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The Right Tool
"Ours is definitely not a one-size-fits-all policy," says Kashner. "We initially chose AES full-disk encryption for laptops because it was bulletproof. We chose [a different platform] for removable media protection because of the vendor's DoD history, centralized control and ability to make use-case exceptions."
San Antonio-based Clarke American Checks combines Computrace LoJack for Laptops with PGP Whole Disk Encryption on about 700 laptops. "Those programs now go out the door with all new laptops," says senior IS auditor Deron Means. Clarke evaluated half a dozen products before settling on PGP. "If all we wanted was disk encryption, any could have done that. But most could not encrypt emailed .zip files or archives--features that were huge for us."
The Hershey Company chose SafeBoot Device Encryp- tion for transparency, ease of use and small footprint.
"Demonstrating audit compliance and integration with our identity management infrastructure was important to me," says Dan Klinger, manager of IS. "Our support center also required delegated roles and central management through one console."
Coverage can also play a big role. "If an employee buys a laptop, we have a standard," says Rob Marti, director of IS at Integris Health in Oklahoma City, "but physicians go out and buy the latest toys; I can't dictate what they'll use. The faster we can support new devices, the better."
Integris chose Credant Mobile Guardian
Working Out the Kinks
These companies selected different platforms to meet varied requirements, but all emphasize the importance of pilot programs to work out any kinks.
"My laptop's BIOS had to be flashed before encryption worked," says Means. "Now we have a process of running scandisk and upgrading BIOS before installation."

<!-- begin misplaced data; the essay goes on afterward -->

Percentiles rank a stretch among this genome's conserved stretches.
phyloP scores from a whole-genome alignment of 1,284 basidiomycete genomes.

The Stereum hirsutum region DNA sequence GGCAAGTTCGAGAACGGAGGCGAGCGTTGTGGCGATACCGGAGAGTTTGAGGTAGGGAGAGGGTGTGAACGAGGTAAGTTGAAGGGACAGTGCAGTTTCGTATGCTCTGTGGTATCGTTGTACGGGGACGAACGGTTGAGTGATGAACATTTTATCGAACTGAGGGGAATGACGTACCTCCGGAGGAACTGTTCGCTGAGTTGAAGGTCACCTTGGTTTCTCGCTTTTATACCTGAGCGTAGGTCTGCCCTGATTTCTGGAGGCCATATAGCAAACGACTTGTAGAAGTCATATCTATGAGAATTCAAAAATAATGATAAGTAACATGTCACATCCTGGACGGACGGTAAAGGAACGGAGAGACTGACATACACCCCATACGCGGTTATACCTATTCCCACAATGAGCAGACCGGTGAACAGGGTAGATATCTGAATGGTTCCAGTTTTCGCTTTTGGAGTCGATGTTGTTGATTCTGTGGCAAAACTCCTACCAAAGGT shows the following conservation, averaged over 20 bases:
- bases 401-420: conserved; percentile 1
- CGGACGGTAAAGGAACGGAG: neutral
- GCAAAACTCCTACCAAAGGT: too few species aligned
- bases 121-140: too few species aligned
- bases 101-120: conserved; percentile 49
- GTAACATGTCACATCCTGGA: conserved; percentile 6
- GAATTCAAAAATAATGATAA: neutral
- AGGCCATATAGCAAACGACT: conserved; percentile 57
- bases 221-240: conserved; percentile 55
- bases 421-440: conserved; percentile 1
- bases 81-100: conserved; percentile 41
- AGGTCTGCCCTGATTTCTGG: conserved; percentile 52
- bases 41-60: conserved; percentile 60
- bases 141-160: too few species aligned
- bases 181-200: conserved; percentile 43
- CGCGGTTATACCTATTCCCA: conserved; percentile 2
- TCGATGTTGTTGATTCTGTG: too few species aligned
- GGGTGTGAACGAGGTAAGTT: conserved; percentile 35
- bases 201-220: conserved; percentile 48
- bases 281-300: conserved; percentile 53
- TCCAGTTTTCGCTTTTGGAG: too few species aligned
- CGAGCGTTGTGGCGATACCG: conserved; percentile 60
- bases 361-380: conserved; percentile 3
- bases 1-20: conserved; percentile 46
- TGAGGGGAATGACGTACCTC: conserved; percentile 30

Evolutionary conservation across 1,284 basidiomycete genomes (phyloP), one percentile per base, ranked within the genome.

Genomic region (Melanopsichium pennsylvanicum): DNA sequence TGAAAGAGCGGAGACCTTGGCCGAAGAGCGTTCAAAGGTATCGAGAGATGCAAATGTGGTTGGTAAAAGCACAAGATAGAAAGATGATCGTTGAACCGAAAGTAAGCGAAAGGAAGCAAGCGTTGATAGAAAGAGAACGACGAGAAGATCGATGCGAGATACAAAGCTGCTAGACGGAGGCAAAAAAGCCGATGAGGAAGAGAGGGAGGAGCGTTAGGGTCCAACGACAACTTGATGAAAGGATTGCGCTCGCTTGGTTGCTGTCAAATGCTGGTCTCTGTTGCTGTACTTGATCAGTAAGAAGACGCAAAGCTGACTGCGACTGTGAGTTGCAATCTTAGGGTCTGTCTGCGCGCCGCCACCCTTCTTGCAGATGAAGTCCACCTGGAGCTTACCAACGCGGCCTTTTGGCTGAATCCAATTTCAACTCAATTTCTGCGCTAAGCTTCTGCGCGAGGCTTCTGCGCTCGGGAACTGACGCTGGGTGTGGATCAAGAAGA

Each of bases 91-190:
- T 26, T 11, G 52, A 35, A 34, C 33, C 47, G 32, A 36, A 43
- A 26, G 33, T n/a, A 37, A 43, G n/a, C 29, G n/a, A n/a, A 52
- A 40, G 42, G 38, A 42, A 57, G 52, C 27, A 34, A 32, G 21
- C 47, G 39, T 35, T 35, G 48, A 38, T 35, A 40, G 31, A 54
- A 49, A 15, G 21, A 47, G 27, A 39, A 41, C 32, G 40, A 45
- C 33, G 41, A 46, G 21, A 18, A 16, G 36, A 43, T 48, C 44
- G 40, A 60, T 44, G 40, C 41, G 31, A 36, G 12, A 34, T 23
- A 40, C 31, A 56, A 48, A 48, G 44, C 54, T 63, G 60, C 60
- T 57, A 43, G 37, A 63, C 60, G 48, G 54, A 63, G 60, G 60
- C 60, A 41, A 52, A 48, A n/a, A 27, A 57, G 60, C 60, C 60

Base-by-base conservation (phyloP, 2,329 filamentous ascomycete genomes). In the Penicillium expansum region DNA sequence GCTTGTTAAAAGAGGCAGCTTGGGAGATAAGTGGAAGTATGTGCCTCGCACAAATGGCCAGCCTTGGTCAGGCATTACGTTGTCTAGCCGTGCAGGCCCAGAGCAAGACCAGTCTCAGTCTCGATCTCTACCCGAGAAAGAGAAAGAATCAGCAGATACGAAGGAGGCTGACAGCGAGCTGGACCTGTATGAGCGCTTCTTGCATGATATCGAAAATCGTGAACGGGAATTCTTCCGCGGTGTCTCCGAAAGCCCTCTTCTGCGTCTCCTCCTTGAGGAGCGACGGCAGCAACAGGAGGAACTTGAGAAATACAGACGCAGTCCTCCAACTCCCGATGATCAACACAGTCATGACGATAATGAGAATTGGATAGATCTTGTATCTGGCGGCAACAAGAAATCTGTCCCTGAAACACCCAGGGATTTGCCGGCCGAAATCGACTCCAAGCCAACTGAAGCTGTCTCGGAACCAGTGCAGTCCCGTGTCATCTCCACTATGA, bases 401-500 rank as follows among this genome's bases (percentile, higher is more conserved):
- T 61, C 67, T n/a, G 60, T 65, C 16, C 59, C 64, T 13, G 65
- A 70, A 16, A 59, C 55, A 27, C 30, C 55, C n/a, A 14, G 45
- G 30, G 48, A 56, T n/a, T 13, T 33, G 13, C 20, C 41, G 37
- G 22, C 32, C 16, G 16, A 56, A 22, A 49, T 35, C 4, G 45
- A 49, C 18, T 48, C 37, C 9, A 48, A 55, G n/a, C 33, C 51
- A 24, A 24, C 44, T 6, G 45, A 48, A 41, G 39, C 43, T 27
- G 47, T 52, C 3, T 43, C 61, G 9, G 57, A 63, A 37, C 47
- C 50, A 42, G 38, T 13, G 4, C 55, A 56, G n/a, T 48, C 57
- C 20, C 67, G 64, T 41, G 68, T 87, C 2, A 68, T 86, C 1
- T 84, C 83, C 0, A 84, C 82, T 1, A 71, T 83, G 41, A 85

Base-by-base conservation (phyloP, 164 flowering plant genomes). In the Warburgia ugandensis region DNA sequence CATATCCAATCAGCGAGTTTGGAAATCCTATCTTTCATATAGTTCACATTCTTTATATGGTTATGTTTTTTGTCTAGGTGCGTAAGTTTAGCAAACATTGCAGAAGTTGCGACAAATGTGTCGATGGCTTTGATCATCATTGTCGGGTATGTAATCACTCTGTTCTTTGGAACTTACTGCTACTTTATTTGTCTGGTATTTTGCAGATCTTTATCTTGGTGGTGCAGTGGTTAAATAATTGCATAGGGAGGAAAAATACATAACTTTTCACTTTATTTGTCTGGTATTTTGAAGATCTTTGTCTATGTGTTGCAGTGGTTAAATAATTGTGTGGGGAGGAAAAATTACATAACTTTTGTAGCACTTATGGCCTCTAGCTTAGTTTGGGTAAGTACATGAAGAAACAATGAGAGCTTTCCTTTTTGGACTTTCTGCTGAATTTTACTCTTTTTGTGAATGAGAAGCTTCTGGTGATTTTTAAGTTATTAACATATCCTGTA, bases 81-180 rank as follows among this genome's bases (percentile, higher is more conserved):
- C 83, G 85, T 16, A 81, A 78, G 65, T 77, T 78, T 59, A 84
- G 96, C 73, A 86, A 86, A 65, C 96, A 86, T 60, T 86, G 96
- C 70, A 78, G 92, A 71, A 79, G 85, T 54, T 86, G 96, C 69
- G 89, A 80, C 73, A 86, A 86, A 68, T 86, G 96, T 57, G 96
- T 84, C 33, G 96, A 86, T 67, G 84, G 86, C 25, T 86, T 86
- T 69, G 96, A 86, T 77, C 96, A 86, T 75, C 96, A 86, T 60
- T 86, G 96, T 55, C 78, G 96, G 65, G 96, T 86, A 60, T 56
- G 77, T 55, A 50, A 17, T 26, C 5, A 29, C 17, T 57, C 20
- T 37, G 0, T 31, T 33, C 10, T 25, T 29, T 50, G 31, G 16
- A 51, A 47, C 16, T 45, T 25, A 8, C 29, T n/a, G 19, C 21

To avoid problems on older laptops, Means installs software LoJack before encryption. "You may decide to just encrypt newer laptops with chip-based LoJack," he says.
Highmark also started slowly to minimize impact, but found that data could be encrypted reliably without extraordinary measures. "Backups and BIOS updates are fine ideas, but if you're encrypting 4,000 laptops, it's just not feasible," says Kashner. "We didn't do any of those things, and our failure rate was minimal--out of 13,000 desktops, we lost maybe one."
"As long as the laptop itself is well managed, we don't have encryption issues," says Integris' Marti. "But on PDAs, we do a hard reset, install Credant, then reinstall applications, because some Mobile 5 devices have issues with releasing memory."
Stolen or lost laptops have exposed millions of records. Here are some of the most notable listed by the Privacy Rights Clearinghouse.
Nov. 19, 2005 Stolen Boeing laptop with 161,000 records.
Dec. 25, 2005 Stolen Ameriprise Financial laptop with 260,000 customer records.
May 2006 Theft of Veterans Administration laptop and external hard drive containing records of 28.6 million veterans.
June 2006 Stolen Ernst & Young laptop with credit card data of 243,000 hotel.com customers.
March 2007 Theft of Los Angeles County Child Support laptops including 243,000 SSNs, names and child support case numbers.
This was first published in July 2007